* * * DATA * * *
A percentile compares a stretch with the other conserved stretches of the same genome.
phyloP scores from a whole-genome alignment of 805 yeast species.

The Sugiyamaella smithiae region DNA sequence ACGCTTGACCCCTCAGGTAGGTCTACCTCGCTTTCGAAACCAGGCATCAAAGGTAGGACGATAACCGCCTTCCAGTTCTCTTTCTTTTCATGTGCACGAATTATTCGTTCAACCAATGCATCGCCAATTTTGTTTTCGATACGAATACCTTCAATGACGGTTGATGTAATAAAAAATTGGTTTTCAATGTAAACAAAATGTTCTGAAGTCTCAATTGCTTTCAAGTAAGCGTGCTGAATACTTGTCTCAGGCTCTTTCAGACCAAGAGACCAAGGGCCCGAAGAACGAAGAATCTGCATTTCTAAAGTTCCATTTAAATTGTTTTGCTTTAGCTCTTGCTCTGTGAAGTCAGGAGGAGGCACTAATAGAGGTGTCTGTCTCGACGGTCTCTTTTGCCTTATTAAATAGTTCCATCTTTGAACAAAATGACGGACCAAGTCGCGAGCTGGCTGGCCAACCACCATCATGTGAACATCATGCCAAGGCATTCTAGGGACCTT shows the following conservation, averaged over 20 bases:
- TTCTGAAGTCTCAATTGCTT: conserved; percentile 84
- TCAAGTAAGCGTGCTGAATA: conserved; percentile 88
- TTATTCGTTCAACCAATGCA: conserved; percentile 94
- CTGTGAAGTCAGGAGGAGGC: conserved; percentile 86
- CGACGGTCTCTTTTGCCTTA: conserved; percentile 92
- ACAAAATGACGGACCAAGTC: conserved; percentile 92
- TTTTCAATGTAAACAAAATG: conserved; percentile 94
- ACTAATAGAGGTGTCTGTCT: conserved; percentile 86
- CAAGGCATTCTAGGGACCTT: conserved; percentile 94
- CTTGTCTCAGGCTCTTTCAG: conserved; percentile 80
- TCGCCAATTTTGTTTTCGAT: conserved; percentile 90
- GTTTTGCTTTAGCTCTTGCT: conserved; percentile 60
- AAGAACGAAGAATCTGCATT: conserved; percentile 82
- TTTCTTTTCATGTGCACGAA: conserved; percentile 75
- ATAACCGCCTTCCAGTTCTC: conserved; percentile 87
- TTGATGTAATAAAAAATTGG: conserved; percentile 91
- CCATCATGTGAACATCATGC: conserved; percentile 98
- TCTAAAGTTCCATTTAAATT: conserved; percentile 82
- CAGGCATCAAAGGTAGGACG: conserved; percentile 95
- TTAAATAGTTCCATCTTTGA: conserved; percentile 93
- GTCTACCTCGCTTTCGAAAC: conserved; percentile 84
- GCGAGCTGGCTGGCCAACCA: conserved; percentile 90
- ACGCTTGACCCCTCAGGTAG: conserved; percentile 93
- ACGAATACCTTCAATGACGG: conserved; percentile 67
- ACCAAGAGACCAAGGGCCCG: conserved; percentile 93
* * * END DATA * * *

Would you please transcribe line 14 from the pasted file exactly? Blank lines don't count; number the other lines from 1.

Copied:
- TCGCCAATTTTGTTTTCGAT: conserved; percentile 90